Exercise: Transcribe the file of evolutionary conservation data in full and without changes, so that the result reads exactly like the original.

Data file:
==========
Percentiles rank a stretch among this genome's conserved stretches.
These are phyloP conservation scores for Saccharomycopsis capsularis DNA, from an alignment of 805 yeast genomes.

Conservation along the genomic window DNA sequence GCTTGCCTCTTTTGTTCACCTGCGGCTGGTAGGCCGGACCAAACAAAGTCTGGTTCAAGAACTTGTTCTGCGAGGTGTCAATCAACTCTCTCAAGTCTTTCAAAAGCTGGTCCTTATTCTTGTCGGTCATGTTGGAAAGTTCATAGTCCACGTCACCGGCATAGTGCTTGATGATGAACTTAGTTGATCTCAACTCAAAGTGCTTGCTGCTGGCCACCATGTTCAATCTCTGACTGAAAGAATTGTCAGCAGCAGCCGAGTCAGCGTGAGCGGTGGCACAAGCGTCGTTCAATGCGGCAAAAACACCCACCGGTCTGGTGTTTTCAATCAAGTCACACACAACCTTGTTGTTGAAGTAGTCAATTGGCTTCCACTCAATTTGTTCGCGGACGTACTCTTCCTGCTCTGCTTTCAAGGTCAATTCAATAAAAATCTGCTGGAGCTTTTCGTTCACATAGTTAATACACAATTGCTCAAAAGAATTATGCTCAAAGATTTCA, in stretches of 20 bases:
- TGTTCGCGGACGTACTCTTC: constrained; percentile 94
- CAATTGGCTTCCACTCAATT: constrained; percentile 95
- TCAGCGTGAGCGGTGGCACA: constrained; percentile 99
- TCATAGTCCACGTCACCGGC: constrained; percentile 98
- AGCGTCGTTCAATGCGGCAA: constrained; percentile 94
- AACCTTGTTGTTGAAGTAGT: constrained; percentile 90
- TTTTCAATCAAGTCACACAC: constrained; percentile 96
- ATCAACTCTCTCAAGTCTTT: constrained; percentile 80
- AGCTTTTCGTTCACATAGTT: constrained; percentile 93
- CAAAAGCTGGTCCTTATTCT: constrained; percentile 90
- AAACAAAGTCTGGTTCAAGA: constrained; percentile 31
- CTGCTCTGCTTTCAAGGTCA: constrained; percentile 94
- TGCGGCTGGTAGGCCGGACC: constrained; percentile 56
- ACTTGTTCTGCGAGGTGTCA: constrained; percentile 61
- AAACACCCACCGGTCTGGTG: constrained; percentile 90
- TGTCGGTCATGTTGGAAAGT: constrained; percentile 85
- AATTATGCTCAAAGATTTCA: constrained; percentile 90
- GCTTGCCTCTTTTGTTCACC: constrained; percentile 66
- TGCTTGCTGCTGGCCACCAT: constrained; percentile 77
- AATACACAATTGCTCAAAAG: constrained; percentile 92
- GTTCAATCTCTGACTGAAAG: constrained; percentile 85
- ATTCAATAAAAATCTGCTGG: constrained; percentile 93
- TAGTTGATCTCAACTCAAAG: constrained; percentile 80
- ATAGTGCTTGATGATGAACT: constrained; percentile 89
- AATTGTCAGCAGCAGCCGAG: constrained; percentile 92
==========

Percentiles rank a stretch among this genome's conserved stretches.
These are phyloP conservation scores for Saccharomycopsis capsularis DNA, from an alignment of 805 yeast genomes.

Conservation along the genomic window DNA sequence GCTTGCCTCTTTTGTTCACCTGCGGCTGGTAGGCCGGACCAAACAAAGTCTGGTTCAAGAACTTGTTCTGCGAGGTGTCAATCAACTCTCTCAAGTCTTTCAAAAGCTGGTCCTTATTCTTGTCGGTCATGTTGGAAAGTTCATAGTCCACGTCACCGGCATAGTGCTTGATGATGAACTTAGTTGATCTCAACTCAAAGTGCTTGCTGCTGGCCACCATGTTCAATCTCTGACTGAAAGAATTGTCAGCAGCAGCCGAGTCAGCGTGAGCGGTGGCACAAGCGTCGTTCAATGCGGCAAAAACACCCACCGGTCTGGTGTTTTCAATCAAGTCACACACAACCTTGTTGTTGAAGTAGTCAATTGGCTTCCACTCAATTTGTTCGCGGACGTACTCTTCCTGCTCTGCTTTCAAGGTCAATTCAATAAAAATCTGCTGGAGCTTTTCGTTCACATAGTTAATACACAATTGCTCAAAAGAATTATGCTCAAAGATTTCA, in stretches of 20 bases:
- TGTTCGCGGACGTACTCTTC: constrained; percentile 94
- CAATTGGCTTCCACTCAATT: constrained; percentile 95
- TCAGCGTGAGCGGTGGCACA: constrained; percentile 99
- TCATAGTCCACGTCACCGGC: constrained; percentile 98
- AGCGTCGTTCAATGCGGCAA: constrained; percentile 94
- AACCTTGTTGTTGAAGTAGT: constrained; percentile 90
- TTTTCAATCAAGTCACACAC: constrained; percentile 96
- ATCAACTCTCTCAAGTCTTT: constrained; percentile 80
- AGCTTTTCGTTCACATAGTT: constrained; percentile 93
- CAAAAGCTGGTCCTTATTCT: constrained; percentile 90
- AAACAAAGTCTGGTTCAAGA: constrained; percentile 31
- CTGCTCTGCTTTCAAGGTCA: constrained; percentile 94
- TGCGGCTGGTAGGCCGGACC: constrained; percentile 56
- ACTTGTTCTGCGAGGTGTCA: constrained; percentile 61
- AAACACCCACCGGTCTGGTG: constrained; percentile 90
- TGTCGGTCATGTTGGAAAGT: constrained; percentile 85
- AATTATGCTCAAAGATTTCA: constrained; percentile 90
- GCTTGCCTCTTTTGTTCACC: constrained; percentile 66
- TGCTTGCTGCTGGCCACCAT: constrained; percentile 77
- AATACACAATTGCTCAAAAG: constrained; percentile 92
- GTTCAATCTCTGACTGAAAG: constrained; percentile 85
- ATTCAATAAAAATCTGCTGG: constrained; percentile 93
- TAGTTGATCTCAACTCAAAG: constrained; percentile 80
- ATAGTGCTTGATGATGAACT: constrained; percentile 89
- AATTGTCAGCAGCAGCCGAG: constrained; percentile 92